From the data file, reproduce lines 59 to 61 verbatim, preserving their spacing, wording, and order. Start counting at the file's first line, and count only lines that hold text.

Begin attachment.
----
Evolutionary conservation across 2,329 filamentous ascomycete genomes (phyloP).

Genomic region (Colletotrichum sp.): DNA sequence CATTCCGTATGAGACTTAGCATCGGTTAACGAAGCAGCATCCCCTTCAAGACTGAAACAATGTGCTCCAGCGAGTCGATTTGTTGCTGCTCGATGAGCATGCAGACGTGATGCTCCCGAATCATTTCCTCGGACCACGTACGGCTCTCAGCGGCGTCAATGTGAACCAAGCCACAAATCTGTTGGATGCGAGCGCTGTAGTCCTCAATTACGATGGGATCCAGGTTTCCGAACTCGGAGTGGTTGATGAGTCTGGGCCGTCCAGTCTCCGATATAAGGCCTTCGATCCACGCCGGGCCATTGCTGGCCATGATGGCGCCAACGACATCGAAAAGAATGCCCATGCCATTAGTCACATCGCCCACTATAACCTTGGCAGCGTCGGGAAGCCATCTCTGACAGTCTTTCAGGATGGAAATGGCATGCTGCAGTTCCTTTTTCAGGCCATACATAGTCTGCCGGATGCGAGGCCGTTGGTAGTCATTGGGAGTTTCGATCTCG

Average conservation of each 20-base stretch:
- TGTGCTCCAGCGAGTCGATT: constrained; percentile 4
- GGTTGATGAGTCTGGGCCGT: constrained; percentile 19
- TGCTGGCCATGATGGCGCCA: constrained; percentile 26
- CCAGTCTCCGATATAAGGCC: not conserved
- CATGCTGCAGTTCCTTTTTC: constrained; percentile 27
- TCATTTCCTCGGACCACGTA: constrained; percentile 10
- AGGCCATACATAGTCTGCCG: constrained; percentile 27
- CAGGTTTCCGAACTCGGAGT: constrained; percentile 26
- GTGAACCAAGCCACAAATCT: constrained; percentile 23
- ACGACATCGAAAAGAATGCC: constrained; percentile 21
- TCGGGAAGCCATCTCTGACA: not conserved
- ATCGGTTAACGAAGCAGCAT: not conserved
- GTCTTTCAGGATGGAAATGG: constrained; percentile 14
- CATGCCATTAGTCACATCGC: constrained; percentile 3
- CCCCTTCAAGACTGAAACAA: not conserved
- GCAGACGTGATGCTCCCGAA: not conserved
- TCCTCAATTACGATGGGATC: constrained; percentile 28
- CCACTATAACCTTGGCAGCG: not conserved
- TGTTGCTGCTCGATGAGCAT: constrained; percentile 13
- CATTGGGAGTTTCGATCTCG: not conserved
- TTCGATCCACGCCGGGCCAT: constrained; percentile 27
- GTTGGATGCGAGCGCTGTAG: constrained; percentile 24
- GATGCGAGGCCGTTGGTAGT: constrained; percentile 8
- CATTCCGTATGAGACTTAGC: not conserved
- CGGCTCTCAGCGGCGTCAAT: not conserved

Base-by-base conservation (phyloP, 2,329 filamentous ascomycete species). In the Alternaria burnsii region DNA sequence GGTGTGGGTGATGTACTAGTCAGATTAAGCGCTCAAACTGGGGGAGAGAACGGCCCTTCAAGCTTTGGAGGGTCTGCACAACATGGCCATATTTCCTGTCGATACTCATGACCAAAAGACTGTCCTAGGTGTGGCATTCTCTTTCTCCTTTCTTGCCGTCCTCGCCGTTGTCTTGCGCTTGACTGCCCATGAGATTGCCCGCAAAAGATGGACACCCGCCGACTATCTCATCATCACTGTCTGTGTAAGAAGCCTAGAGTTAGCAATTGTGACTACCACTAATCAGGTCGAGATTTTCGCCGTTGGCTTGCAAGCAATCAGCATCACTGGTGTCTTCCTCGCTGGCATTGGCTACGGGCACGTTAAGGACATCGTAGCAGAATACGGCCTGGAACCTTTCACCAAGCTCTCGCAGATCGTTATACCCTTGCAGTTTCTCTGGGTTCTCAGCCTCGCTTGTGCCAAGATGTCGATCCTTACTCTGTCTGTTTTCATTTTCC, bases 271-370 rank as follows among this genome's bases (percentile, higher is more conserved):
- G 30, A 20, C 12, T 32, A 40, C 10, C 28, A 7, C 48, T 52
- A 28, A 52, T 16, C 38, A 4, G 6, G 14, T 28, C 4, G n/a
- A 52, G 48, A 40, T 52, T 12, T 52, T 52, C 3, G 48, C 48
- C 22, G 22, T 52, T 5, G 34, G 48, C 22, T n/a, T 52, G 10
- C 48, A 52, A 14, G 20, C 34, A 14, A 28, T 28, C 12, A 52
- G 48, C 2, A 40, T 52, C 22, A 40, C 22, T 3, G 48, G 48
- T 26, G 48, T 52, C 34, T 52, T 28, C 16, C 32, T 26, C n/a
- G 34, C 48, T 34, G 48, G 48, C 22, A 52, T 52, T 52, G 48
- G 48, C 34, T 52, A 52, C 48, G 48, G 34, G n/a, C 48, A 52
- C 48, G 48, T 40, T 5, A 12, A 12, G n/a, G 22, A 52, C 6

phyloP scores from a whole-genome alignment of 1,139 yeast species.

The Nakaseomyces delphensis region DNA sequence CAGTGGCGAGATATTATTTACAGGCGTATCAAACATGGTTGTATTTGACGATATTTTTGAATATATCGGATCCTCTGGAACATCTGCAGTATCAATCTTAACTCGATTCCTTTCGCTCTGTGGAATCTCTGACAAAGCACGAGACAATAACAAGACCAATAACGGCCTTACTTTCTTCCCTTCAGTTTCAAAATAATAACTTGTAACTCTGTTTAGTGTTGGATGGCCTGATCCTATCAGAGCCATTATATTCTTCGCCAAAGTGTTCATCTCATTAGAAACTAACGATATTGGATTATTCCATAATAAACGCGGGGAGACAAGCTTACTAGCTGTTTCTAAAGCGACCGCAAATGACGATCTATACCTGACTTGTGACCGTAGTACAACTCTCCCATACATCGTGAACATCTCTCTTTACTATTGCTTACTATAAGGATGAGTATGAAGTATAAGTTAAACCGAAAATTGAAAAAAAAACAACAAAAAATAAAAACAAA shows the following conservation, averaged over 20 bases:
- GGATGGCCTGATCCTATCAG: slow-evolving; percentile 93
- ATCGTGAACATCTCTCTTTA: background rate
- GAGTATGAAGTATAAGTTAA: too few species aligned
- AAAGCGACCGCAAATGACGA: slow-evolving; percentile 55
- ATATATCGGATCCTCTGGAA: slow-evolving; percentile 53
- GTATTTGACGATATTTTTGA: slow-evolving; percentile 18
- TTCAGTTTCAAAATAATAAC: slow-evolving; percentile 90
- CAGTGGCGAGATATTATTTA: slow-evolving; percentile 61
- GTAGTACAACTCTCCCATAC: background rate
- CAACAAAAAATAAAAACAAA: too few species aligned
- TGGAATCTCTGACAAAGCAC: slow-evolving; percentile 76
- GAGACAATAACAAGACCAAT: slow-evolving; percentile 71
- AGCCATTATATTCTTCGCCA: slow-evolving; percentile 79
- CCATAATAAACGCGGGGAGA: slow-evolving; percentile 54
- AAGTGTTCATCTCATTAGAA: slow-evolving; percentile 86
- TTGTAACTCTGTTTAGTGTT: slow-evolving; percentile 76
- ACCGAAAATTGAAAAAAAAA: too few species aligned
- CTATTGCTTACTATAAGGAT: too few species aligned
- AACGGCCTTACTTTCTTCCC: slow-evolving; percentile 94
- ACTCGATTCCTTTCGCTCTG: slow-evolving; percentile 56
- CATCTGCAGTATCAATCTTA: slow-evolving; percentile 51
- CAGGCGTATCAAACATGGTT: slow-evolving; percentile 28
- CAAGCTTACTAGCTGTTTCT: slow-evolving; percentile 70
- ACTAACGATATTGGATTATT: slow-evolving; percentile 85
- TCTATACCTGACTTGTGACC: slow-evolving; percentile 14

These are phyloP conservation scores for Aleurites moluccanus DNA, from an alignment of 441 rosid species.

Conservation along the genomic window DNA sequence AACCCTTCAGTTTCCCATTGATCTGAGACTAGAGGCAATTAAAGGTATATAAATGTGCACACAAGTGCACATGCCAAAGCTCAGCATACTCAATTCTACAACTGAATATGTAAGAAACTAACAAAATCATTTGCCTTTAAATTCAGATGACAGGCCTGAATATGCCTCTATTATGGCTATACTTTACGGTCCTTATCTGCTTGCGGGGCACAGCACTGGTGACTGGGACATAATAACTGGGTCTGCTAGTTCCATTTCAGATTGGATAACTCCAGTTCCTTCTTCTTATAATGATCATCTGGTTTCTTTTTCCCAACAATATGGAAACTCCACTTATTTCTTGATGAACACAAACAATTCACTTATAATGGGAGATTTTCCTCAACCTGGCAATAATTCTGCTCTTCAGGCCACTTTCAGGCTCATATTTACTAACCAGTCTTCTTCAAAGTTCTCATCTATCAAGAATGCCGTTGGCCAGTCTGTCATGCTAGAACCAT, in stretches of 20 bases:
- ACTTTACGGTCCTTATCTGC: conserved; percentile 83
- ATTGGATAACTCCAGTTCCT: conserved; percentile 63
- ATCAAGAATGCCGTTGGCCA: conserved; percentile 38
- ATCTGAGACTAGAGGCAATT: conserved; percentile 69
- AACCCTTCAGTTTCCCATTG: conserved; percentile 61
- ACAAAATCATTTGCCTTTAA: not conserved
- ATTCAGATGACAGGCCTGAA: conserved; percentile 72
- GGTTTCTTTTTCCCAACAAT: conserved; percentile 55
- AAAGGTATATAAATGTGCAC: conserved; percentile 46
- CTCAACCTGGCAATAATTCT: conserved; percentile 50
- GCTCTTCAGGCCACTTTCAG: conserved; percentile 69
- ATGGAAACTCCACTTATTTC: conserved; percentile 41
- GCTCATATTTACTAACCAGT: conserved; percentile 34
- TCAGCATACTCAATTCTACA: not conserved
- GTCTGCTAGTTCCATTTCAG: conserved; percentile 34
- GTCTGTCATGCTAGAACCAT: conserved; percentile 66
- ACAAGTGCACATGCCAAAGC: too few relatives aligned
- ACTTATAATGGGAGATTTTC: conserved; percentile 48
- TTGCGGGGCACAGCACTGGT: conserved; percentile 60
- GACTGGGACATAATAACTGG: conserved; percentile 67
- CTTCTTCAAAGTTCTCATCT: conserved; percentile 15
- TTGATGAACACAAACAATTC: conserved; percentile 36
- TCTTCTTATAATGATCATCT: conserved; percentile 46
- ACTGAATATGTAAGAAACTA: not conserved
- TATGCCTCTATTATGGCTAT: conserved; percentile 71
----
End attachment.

- CTATTGCTTACTATAAGGAT: too few species aligned
- AACGGCCTTACTTTCTTCCC: slow-evolving; percentile 94
- ACTCGATTCCTTTCGCTCTG: slow-evolving; percentile 56